From animal designs to intricate modular polyhedra
In first grade, one of my classmates brought in tiny origami frogs for the whole class. Whether they were made by the 1st grader or their parents, the intricacy of the models and the fact that they were folded from a single sheet of paper really interested me and inspired me to learn how. I taught myself many different models over the years.
More recently, in my senior year of high school, I had the opportunity to take a course simply and deceivingly called "Shapes". While it consisted of the very obscure and doubtfully practical concepts of non-Euclidean Geometry such as three-toruses, klein bottles, and platonic solid duality, I really enjoyed the course and found interesting connections between non-Euclidean Geometry and modular origami. In my final project for this class I studied and researched the connections between the concepts we explored in the class and modular origami and folding algorithms. This lead me to take part of an MIT online class in folding algorithms.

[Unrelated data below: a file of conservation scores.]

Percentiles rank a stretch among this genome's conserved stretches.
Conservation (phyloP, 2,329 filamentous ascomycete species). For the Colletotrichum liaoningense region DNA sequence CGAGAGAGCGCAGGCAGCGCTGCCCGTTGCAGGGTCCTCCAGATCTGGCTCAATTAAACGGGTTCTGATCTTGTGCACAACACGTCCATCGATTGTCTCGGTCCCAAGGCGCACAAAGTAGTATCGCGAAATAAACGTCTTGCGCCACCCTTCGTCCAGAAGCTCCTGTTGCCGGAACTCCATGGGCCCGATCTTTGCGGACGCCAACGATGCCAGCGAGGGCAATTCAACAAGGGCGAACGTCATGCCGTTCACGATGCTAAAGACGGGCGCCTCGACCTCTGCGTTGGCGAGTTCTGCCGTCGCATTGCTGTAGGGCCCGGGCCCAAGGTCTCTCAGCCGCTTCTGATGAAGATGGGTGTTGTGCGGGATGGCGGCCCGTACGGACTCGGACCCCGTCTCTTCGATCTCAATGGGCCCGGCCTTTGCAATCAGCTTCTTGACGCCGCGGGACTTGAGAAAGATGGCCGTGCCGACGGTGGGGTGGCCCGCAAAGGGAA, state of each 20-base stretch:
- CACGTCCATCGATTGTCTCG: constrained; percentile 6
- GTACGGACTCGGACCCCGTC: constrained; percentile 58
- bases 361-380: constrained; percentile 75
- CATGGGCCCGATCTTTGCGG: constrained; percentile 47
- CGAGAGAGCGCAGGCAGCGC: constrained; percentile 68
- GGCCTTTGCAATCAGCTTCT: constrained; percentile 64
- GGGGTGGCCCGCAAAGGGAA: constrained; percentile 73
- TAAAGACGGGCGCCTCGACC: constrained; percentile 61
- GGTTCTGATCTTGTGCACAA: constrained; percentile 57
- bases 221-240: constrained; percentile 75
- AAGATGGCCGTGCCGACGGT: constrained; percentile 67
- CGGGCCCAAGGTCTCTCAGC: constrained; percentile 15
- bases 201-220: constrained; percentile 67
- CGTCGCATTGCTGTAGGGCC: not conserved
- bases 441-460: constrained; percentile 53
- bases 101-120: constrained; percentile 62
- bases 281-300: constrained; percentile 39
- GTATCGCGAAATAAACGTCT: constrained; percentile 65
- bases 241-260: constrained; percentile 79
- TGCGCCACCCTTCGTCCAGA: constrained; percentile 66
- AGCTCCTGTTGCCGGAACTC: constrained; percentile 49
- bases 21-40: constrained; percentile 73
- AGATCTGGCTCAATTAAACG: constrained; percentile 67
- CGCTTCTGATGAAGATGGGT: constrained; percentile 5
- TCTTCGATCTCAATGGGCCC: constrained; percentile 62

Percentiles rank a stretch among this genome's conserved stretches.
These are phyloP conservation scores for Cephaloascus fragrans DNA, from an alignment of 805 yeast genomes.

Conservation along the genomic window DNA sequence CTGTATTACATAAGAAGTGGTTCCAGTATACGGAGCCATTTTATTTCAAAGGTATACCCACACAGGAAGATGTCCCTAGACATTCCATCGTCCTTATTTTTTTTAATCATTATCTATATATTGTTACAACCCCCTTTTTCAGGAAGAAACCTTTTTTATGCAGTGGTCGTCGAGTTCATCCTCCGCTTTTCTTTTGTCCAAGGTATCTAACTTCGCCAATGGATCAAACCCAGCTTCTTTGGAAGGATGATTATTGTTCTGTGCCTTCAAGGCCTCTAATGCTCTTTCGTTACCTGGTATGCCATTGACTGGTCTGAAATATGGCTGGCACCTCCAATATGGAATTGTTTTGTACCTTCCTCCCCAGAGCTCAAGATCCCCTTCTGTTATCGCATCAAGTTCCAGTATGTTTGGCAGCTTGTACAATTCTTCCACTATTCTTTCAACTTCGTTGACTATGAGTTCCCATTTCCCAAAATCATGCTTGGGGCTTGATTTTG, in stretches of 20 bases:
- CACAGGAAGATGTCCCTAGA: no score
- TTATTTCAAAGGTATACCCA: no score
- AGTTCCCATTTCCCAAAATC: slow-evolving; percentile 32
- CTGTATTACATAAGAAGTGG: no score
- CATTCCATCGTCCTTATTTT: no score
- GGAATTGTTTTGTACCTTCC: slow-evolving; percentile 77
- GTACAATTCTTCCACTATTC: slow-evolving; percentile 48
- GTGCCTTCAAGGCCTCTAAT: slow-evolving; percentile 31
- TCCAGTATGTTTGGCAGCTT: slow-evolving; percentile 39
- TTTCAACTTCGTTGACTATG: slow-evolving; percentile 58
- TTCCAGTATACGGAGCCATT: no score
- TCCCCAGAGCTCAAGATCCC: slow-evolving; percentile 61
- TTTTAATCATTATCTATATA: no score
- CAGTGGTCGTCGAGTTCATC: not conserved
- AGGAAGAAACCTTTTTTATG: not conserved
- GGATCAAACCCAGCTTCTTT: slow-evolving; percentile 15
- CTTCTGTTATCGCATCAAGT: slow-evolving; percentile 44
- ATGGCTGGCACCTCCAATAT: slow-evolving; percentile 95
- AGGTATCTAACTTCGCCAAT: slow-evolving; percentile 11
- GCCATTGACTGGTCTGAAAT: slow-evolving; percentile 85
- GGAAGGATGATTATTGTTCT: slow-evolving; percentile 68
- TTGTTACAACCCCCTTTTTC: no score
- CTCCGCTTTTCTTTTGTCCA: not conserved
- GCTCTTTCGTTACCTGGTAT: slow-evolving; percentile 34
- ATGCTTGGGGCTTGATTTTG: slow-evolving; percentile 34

In addition to the mathmatical side of origami, I also enjoy making origami as a way to relax. All you need is a piece of paper. Origami makes great birthday or holiday gifts, and when combined with an arduino, switches, ambient light sensors, LEDs designed to simulate candles, or all of the above, so many cool things can be made. If you're interested, look as some of my creations below.